Lincoln’s interim police chief leaves in February
The city of Lincoln is in the process of hiring another interim police chief to replace Paul Shelgren when his contract is up in February.
“The best direction for the city is to hire an interim chief although the city should hire a full-time chief,” Lincoln City Manager Jim Estep said. “We don’t want to hire someone only to lay them off.”
Estep acknowledged that the Lincoln City Council also must make a decision about whether to contract with the Placer County Sheriff’s Department and CalFire.
Mayor Spencer Short said contracting is being considered because the city needs to vet all of its alternatives for both cost and service.
“Right now, it appears most cost-effective to keep our own police and fire department,” Short said.
The City Council asked staff to research the cost and service level advantages and/or disadvantages of contracting out both public safety departments.
If the services can be offered at the same or a reduced cost than providing the services in-house, then the City Council would want to consider issuing a formal request for proposals for providing the services by contract, Estep said.
Estep said he is “looking at hiring someone from the region as an interim chief.”
The city manager also said he will ask local resources to provide names of eligible candidates.
“No matter what, we will need an interim chief,” Estep said. “We will be making a presentation to the council about contracting after the first of the year. The earliest the Sheriff’s Department and CalFire could physically take over operations is July 2013.”
Shelgren said he had suggested that city officials look for an interim chief while looking for a full-time chief.
Shelgren officially retired May 1 after working for the Lincoln Police Department as an officer, sergeant, lieutenant and interim chief over the course of his 27 years working at Lincoln Police Department. He became interim chief in January 2011.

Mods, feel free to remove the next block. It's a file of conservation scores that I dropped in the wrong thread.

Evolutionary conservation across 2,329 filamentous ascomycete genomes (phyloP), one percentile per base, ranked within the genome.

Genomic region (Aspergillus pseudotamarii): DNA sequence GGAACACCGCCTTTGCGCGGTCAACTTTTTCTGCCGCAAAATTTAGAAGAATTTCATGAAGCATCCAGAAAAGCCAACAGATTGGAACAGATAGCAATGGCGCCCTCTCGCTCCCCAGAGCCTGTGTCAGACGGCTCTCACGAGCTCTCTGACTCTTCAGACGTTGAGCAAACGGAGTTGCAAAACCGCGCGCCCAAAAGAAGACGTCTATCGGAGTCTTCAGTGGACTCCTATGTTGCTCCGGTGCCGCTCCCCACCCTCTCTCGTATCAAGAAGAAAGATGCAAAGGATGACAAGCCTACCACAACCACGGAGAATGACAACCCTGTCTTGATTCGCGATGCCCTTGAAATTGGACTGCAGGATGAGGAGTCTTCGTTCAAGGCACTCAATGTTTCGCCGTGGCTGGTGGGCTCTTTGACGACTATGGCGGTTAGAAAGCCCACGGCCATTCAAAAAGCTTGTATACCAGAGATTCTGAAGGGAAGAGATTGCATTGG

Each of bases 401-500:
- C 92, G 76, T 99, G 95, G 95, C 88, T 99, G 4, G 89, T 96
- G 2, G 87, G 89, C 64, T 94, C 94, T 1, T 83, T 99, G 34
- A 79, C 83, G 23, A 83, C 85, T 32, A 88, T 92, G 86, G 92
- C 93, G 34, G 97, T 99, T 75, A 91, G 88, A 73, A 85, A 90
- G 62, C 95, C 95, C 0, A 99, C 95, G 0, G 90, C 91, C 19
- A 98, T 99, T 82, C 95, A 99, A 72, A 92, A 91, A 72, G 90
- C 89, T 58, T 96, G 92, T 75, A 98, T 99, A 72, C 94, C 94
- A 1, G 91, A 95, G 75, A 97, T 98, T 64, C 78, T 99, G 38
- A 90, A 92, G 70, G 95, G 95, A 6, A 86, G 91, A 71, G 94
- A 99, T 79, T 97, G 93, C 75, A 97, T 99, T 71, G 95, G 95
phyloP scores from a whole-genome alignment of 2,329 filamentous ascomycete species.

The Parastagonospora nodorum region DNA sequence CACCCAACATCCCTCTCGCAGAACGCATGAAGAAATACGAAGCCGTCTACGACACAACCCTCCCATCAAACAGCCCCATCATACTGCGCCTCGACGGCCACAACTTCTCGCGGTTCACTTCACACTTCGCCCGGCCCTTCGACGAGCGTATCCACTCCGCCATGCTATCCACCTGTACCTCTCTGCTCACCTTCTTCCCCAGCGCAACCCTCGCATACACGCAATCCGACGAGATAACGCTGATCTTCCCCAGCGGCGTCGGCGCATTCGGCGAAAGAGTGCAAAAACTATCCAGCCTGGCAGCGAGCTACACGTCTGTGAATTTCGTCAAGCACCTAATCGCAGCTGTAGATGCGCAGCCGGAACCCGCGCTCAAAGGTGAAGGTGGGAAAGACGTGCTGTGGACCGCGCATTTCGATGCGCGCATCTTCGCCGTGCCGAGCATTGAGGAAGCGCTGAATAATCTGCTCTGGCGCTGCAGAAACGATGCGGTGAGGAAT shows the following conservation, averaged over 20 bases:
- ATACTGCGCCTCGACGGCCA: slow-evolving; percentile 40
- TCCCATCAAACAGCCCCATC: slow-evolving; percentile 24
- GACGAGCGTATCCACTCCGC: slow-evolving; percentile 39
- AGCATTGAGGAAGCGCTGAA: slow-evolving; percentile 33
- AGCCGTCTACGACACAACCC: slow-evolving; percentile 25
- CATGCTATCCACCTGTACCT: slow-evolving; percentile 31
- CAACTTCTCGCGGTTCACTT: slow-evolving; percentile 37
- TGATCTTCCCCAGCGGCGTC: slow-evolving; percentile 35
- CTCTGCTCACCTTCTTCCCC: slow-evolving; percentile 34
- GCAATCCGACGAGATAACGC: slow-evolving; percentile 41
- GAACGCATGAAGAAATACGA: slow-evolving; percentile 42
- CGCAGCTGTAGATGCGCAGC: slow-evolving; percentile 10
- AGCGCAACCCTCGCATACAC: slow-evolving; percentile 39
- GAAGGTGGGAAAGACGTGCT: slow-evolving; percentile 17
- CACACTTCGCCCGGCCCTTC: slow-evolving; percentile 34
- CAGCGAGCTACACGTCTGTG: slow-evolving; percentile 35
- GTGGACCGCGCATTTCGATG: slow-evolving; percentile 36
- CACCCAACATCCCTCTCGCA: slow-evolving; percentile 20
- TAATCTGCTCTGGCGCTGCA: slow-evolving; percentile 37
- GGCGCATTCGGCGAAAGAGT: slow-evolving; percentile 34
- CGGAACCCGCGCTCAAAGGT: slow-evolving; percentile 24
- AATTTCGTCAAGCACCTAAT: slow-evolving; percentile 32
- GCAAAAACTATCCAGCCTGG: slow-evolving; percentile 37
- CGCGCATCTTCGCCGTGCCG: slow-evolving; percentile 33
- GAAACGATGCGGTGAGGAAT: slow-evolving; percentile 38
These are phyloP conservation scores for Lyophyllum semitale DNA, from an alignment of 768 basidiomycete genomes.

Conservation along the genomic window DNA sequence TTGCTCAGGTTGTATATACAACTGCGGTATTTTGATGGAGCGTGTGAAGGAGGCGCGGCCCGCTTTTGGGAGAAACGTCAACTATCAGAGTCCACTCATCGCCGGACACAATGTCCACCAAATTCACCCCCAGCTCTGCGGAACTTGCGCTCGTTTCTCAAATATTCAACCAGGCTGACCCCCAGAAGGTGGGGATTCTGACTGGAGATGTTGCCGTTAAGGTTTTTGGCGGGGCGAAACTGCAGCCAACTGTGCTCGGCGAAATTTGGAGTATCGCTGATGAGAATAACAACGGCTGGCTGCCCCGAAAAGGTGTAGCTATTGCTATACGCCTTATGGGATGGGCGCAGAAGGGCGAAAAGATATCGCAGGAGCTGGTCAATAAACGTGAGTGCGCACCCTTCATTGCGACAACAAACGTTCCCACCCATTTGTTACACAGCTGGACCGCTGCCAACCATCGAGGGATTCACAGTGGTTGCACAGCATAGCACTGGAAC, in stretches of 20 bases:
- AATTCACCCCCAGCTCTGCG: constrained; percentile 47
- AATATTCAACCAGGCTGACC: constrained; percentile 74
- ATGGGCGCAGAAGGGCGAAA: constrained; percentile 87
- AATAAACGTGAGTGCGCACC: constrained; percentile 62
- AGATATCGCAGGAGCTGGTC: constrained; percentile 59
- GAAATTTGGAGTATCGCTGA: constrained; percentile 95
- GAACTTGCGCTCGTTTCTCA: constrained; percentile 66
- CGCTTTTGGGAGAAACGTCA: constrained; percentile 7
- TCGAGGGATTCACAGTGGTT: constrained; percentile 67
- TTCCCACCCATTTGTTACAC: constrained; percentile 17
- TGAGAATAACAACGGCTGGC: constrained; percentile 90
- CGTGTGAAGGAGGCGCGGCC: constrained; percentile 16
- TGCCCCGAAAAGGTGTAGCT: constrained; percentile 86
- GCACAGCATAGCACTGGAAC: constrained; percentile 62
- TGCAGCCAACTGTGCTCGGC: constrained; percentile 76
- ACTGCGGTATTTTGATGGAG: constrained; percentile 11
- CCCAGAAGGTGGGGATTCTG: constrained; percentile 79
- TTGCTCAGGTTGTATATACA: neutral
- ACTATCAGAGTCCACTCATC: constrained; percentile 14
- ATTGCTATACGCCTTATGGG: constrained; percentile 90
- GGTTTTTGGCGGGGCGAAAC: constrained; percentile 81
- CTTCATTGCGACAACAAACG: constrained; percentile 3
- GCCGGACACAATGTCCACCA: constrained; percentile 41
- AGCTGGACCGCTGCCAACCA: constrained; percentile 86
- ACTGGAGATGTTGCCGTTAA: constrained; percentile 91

As a retired annuitant, Shelgren earns $62,335 as interim police chief. The cost of a new police chief with benefits and at the lowest pay step is $86,391 a year, according to a previous News Messenger report.
Per California Public Employment Retirement System (PERS) rules, Shelgren is allowed to work up to 960 hours for the city of Lincoln until his time runs out in February. He now lives in Truckee.
Shelgren said he told city officials it is best to hire someone who is not tied to the PERS system.
“They could choose someone from out of state or someone from an agency that is not part of the PERS system such as Sacramento County, San Jose or some agencies in the Los Angeles area,” Shelgren said. “Some of the division commanders in the larger departments have more people working underneath them than Roseville or Rocklin. A person who is already invested in PERS may not want to come to a department where concessions have already been made.”
Estep said the salary for a new interim police chief would be negotiable with that individual.
“However, if the person is a retired annuitant from a PERS agency, the salary must be within the same salary range as a permanent police chief’s,” Estep said. “We would not have to pay the full benefit cost for a retired annuitant interim position.”
Incoming Mayor Stan Nader said “right now the city does not have the money to hire a full-time police chief so the city would look to fill that position with an interim chief.”
“The best option would be to hire a younger person as chief of police but our budget will not allow for that. If we did, that might mean taking more officers off the street and we don’t want to do that,” Nader said.
Shelgren said the department needs “someone willing to step up to the challenges and opportunities to rebuild the department. In a few years when the economy improves, the department will get back to where it was.”
In 2007, the department had 43 sworn officers and 13 non-sworn personnel. At present, the department has 19 sworn officers and eight non-sworn personnel.
Three officers are out on medical leave, with one officer out long-term. Two are expected to return by the end of December or mid-January.
“We have some overtime. We are trying to keep three officers on the streets at all times,” Shelgren said. “We are a bare-bones department. We have no support staff. There is one records clerk and one administrative assistant. The person who takes the job has to be self-sufficient and back up officers on the street when needed.”
Shelgren said he will miss Lincoln.
“It’s been my home even though I haven’t lived here the past few years,” Shelgren said. “You show up at 4:30 a.m. and don’t leave here until 9 p.m. or afterward on some days.”
After he retires, Shelgren and his wife will visit their daughter in the Army in Oklahoma. He also has a 20-year-old daughter who attends college in Reno.
“I’m going to travel and go skiing,” Shelgren said. “Northstar is 15 minutes from my home.”